I’ve popped the cork off a Pinot Noir in anticipation of a good match with roast duck this evening. The bird is resting, so I’ve a few minutes to swirl and sniff my way through this reasonably priced Burgundy from Savigny-les-Beaune. A very Pinot-esque purple/red/orange hue that is pretty and not especially dense. Colour’s one of those things I tend to gloss over a bit; with Pinot, though, I enjoy the paradox of a red wine that can often lack colour density but which, when it’s good, is intensely aromatic and powerful in the mouth. One of the charms of the variety, I guess.
Domaine du Prieuré
An instantly aromatic wine — one of those that fills its immediate vicinity with smells a few seconds after being poured. There are flowers and citrus zest and all manner of high toned things. Once this aspect of the wine settles, though, nascent bottle aged characters emerge and it is these that form the backbone of the wine’s aroma. Although just beginning its journey, this wine seems to be approaching maturity with determined elegance. There’s no disjointedness to the aroma. Rather, a layer of intense citrus fruit dovetails neatly into hints of toast and beeswax. It’s all quite seamless, surprisingly so for a wine that isn’t yet released to the market. I hesitate a little here because there’s also a slightly blunt character to the aroma profile, a lack of light and shade that, I hope, will appear with more time in bottle.
Wine, for me, has been an acquired taste, or rather a series of acquired tastes that continue to accumulate the more I drink. Funny thing is, an acquired taste can be the most stubborn, displacing attractions that, at first, feel easier and more natural. So it is with Pinot Noir in general, and Burgundy in particular. I’m far from the most erudite taster, yet my first smell of this wine had the same effect as (for me) the smell of a Hunter Semillon, or a Coonawarra Cabernet. In other words, at least at first, the recognition of something familiar has as much to do with one’s pleasure as the absolute quality of the aroma. The accumulated experience of tasting makes the smell of this wine the summation of all the Pinots I’ve smelled. It is most curious to me, and something I’d like to explore further. If only I knew where to start.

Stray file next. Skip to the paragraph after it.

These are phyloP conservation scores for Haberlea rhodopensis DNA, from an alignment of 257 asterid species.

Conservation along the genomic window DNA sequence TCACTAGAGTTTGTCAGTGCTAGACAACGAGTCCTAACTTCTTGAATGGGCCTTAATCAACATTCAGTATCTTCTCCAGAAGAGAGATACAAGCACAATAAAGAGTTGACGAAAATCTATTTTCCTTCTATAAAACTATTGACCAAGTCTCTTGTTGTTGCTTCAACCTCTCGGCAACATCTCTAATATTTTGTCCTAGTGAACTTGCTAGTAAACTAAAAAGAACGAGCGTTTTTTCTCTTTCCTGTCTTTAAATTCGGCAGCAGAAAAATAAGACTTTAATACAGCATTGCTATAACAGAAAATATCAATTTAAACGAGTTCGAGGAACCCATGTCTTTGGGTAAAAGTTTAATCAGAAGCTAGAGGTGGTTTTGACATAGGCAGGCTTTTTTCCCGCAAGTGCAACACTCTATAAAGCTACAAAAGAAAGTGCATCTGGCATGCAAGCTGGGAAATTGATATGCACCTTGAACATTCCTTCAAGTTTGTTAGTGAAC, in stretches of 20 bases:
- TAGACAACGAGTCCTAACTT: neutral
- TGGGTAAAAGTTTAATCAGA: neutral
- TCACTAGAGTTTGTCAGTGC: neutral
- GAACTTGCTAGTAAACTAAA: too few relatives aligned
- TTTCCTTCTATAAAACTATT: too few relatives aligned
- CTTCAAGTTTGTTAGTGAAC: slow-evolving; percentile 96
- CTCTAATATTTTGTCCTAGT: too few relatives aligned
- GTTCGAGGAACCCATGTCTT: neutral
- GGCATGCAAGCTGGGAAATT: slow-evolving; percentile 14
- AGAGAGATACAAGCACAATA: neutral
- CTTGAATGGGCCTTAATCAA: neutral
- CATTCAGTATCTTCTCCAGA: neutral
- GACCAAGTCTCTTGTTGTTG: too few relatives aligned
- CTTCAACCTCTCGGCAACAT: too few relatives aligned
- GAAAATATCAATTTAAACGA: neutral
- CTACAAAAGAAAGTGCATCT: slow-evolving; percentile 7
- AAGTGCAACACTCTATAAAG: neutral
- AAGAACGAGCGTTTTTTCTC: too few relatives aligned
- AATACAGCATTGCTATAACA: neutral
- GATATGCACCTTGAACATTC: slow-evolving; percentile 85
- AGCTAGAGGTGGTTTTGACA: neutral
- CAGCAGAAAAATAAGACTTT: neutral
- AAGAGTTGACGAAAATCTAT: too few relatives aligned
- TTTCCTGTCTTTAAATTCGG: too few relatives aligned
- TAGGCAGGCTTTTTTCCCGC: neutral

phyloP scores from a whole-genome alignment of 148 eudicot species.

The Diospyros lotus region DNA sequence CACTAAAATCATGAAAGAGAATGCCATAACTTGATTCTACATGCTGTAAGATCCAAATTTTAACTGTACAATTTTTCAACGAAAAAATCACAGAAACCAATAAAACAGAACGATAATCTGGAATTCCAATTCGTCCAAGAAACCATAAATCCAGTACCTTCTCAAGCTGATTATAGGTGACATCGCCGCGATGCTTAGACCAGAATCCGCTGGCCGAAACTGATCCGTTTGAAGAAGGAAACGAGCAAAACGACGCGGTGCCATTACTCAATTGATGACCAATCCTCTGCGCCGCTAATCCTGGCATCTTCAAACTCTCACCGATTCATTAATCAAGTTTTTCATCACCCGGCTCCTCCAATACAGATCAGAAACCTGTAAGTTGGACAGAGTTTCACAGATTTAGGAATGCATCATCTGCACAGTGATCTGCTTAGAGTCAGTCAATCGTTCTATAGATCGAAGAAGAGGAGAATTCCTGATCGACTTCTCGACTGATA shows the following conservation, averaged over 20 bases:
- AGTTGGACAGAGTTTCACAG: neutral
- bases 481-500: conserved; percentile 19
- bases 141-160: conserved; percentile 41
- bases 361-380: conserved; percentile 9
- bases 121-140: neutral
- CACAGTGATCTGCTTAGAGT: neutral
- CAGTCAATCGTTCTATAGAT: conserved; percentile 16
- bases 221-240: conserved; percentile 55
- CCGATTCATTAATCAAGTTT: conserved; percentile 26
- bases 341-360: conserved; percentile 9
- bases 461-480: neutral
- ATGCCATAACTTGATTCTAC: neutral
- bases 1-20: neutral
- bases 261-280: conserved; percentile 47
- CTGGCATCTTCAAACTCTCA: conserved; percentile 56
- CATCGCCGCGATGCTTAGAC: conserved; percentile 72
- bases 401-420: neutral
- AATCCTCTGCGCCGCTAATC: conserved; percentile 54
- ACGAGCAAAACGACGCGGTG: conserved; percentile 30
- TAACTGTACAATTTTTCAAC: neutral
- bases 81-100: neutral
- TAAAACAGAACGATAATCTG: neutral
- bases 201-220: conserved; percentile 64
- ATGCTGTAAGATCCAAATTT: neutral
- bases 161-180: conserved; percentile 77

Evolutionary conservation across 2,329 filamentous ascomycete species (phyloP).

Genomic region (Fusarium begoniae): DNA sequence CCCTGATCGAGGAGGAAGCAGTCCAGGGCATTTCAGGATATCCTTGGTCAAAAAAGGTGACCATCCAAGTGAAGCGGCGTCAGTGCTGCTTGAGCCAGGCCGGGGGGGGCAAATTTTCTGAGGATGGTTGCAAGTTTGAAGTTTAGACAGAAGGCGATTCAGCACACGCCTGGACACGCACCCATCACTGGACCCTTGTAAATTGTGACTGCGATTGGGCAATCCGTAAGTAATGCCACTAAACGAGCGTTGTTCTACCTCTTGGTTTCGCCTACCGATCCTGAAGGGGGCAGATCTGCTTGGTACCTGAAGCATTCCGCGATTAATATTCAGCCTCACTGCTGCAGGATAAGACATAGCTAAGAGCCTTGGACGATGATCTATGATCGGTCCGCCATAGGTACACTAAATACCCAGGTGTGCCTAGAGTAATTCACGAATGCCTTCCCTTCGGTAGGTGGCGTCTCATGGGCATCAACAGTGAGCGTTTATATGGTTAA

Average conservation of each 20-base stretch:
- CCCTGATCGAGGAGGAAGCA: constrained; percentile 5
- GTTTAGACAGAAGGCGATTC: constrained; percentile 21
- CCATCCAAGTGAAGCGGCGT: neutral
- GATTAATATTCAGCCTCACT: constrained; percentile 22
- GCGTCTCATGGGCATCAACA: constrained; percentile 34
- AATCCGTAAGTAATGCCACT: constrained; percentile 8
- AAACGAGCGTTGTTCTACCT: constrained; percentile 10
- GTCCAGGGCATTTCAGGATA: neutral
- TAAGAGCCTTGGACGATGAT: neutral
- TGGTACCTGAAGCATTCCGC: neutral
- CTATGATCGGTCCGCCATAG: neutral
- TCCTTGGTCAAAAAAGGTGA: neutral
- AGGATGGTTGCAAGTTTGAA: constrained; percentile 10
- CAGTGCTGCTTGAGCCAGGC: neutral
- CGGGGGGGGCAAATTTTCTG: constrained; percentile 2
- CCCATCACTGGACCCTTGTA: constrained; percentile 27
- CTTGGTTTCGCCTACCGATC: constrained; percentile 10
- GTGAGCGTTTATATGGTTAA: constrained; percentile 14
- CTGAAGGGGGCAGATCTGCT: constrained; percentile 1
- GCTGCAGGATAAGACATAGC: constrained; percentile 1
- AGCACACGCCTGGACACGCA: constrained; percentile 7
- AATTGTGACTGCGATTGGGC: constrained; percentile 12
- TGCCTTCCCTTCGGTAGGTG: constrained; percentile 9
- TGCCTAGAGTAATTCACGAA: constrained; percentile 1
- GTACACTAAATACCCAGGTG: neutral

Dusty Dutch cocoa and vanilla essence before all else, but with a deep vein of dark, savoury fruit running underneath. There’s real sophistication and complexity here, with bursts of licorice and spice adding detail to the aroma profile. It seems quite woody; happily, the oak is well matched to the fruit character.
The screwcap on this bottle was encrusted with a foul-smelling yellow sludge that almost had me tipping its contents down the sink immediately. I’m glad I didn’t, though, as the wine seems in fine condition.
At 4.2 g/l residual sugar, I think this wine is technically off-dry. It is made from bought grapes by a small, family-run producer in the Southern Flinders Ranges, North of the Clare Valley.